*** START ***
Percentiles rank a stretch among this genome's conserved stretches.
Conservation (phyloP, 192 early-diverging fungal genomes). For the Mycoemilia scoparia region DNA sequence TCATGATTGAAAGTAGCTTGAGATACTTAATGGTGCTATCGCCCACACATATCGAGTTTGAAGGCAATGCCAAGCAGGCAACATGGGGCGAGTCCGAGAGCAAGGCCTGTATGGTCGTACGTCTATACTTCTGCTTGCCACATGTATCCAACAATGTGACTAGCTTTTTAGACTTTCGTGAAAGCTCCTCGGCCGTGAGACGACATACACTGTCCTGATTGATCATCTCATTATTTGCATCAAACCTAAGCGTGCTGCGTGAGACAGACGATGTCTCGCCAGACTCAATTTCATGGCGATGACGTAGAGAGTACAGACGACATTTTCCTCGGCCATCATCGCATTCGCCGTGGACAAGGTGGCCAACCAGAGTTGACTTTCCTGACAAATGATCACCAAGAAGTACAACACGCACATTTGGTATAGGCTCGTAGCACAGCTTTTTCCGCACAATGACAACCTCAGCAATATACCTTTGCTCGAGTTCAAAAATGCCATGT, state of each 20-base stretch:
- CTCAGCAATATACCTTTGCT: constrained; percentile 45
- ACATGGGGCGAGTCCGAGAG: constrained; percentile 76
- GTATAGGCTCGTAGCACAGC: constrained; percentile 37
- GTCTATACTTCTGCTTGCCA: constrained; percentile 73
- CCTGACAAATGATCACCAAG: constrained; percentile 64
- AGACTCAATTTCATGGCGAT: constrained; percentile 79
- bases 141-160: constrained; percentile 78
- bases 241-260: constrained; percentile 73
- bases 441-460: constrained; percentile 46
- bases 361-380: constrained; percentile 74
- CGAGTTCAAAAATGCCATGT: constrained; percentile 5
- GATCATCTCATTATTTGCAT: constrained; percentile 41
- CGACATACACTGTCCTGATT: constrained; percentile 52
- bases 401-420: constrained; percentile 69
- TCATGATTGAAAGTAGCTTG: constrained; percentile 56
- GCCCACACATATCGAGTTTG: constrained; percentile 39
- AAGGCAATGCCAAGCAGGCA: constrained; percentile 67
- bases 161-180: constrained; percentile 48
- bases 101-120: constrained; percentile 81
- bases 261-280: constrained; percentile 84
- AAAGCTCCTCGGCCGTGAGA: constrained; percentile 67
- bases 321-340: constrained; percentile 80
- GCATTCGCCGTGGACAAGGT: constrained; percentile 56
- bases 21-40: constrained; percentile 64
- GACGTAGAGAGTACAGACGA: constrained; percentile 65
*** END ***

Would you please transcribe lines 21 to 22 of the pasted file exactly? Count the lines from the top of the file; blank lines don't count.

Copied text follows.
- bases 101-120: constrained; percentile 81
- bases 261-280: constrained; percentile 84